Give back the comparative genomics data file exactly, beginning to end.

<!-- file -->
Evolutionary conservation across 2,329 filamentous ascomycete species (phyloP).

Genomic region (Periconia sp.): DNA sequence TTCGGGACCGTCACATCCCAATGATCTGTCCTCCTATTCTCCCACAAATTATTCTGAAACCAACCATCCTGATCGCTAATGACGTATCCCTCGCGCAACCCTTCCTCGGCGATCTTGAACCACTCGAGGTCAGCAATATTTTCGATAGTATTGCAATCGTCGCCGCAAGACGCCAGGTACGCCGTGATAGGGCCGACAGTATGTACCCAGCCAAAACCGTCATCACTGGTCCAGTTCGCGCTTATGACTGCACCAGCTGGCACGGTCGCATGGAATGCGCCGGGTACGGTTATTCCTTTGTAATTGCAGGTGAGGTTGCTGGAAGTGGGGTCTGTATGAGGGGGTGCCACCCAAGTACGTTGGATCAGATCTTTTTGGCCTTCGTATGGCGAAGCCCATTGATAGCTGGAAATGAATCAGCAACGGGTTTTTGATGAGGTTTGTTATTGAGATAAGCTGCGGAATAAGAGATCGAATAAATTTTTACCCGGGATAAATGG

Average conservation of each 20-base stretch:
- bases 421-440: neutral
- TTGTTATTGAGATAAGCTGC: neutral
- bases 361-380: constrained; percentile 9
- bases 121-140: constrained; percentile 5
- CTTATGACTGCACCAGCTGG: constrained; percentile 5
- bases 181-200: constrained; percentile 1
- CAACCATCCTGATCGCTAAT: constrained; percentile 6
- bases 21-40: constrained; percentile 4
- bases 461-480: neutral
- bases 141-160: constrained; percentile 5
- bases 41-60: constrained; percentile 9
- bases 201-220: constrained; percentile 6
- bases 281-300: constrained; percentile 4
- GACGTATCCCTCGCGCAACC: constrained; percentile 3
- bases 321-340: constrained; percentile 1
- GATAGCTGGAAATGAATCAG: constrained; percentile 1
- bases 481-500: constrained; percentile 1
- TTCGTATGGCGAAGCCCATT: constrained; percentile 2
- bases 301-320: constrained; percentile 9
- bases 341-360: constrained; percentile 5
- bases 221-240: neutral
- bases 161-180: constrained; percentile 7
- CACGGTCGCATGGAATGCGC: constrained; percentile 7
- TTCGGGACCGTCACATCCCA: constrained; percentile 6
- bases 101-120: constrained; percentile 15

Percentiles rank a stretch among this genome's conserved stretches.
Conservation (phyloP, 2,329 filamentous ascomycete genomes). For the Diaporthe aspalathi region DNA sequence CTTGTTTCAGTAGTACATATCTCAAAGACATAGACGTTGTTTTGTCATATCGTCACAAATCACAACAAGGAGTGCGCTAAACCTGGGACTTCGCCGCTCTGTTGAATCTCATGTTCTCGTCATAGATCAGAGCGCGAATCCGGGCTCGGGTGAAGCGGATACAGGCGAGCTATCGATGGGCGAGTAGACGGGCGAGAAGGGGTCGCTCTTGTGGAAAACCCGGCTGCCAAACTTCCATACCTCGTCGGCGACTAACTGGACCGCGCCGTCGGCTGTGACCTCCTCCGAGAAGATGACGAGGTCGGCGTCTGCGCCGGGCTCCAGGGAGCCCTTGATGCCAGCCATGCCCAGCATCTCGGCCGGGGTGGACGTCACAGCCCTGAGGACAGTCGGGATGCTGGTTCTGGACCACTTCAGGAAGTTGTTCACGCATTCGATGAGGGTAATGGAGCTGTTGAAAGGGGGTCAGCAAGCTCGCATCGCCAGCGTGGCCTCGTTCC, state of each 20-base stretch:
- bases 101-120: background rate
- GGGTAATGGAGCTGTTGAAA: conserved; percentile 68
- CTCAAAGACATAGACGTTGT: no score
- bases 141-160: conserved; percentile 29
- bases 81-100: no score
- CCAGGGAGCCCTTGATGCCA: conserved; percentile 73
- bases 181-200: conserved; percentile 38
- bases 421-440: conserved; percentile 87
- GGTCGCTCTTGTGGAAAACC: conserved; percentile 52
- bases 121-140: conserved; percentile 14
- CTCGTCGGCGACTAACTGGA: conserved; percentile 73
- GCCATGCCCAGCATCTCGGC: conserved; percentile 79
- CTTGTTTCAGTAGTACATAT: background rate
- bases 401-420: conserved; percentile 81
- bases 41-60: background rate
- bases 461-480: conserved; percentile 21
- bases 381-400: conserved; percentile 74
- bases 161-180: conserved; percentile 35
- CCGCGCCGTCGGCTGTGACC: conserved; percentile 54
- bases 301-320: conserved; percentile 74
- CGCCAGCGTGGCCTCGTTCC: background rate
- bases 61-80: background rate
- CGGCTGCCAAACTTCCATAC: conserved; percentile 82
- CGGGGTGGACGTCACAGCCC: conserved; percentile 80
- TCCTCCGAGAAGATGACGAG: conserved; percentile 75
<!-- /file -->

Evolutionary conservation across 2,329 filamentous ascomycete species (phyloP).

Genomic region (Periconia sp.): DNA sequence TTCGGGACCGTCACATCCCAATGATCTGTCCTCCTATTCTCCCACAAATTATTCTGAAACCAACCATCCTGATCGCTAATGACGTATCCCTCGCGCAACCCTTCCTCGGCGATCTTGAACCACTCGAGGTCAGCAATATTTTCGATAGTATTGCAATCGTCGCCGCAAGACGCCAGGTACGCCGTGATAGGGCCGACAGTATGTACCCAGCCAAAACCGTCATCACTGGTCCAGTTCGCGCTTATGACTGCACCAGCTGGCACGGTCGCATGGAATGCGCCGGGTACGGTTATTCCTTTGTAATTGCAGGTGAGGTTGCTGGAAGTGGGGTCTGTATGAGGGGGTGCCACCCAAGTACGTTGGATCAGATCTTTTTGGCCTTCGTATGGCGAAGCCCATTGATAGCTGGAAATGAATCAGCAACGGGTTTTTGATGAGGTTTGTTATTGAGATAAGCTGCGGAATAAGAGATCGAATAAATTTTTACCCGGGATAAATGG

Average conservation of each 20-base stretch:
- bases 421-440: neutral
- TTGTTATTGAGATAAGCTGC: neutral
- bases 361-380: constrained; percentile 9
- bases 121-140: constrained; percentile 5
- CTTATGACTGCACCAGCTGG: constrained; percentile 5
- bases 181-200: constrained; percentile 1
- CAACCATCCTGATCGCTAAT: constrained; percentile 6
- bases 21-40: constrained; percentile 4
- bases 461-480: neutral
- bases 141-160: constrained; percentile 5
- bases 41-60: constrained; percentile 9
- bases 201-220: constrained; percentile 6
- bases 281-300: constrained; percentile 4
- GACGTATCCCTCGCGCAACC: constrained; percentile 3
- bases 321-340: constrained; percentile 1
- GATAGCTGGAAATGAATCAG: constrained; percentile 1
- bases 481-500: constrained; percentile 1
- TTCGTATGGCGAAGCCCATT: constrained; percentile 2
- bases 301-320: constrained; percentile 9
- bases 341-360: constrained; percentile 5
- bases 221-240: neutral
- bases 161-180: constrained; percentile 7
- CACGGTCGCATGGAATGCGC: constrained; percentile 7
- TTCGGGACCGTCACATCCCA: constrained; percentile 6
- bases 101-120: constrained; percentile 15

Percentiles rank a stretch among this genome's conserved stretches.
Conservation (phyloP, 2,329 filamentous ascomycete genomes). For the Diaporthe aspalathi region DNA sequence CTTGTTTCAGTAGTACATATCTCAAAGACATAGACGTTGTTTTGTCATATCGTCACAAATCACAACAAGGAGTGCGCTAAACCTGGGACTTCGCCGCTCTGTTGAATCTCATGTTCTCGTCATAGATCAGAGCGCGAATCCGGGCTCGGGTGAAGCGGATACAGGCGAGCTATCGATGGGCGAGTAGACGGGCGAGAAGGGGTCGCTCTTGTGGAAAACCCGGCTGCCAAACTTCCATACCTCGTCGGCGACTAACTGGACCGCGCCGTCGGCTGTGACCTCCTCCGAGAAGATGACGAGGTCGGCGTCTGCGCCGGGCTCCAGGGAGCCCTTGATGCCAGCCATGCCCAGCATCTCGGCCGGGGTGGACGTCACAGCCCTGAGGACAGTCGGGATGCTGGTTCTGGACCACTTCAGGAAGTTGTTCACGCATTCGATGAGGGTAATGGAGCTGTTGAAAGGGGGTCAGCAAGCTCGCATCGCCAGCGTGGCCTCGTTCC, state of each 20-base stretch:
- bases 101-120: background rate
- GGGTAATGGAGCTGTTGAAA: conserved; percentile 68
- CTCAAAGACATAGACGTTGT: no score
- bases 141-160: conserved; percentile 29
- bases 81-100: no score
- CCAGGGAGCCCTTGATGCCA: conserved; percentile 73
- bases 181-200: conserved; percentile 38
- bases 421-440: conserved; percentile 87
- GGTCGCTCTTGTGGAAAACC: conserved; percentile 52
- bases 121-140: conserved; percentile 14
- CTCGTCGGCGACTAACTGGA: conserved; percentile 73
- GCCATGCCCAGCATCTCGGC: conserved; percentile 79
- CTTGTTTCAGTAGTACATAT: background rate
- bases 401-420: conserved; percentile 81
- bases 41-60: background rate
- bases 461-480: conserved; percentile 21
- bases 381-400: conserved; percentile 74
- bases 161-180: conserved; percentile 35
- CCGCGCCGTCGGCTGTGACC: conserved; percentile 54
- bases 301-320: conserved; percentile 74
- CGCCAGCGTGGCCTCGTTCC: background rate
- bases 61-80: background rate
- CGGCTGCCAAACTTCCATAC: conserved; percentile 82
- CGGGGTGGACGTCACAGCCC: conserved; percentile 80
- TCCTCCGAGAAGATGACGAG: conserved; percentile 75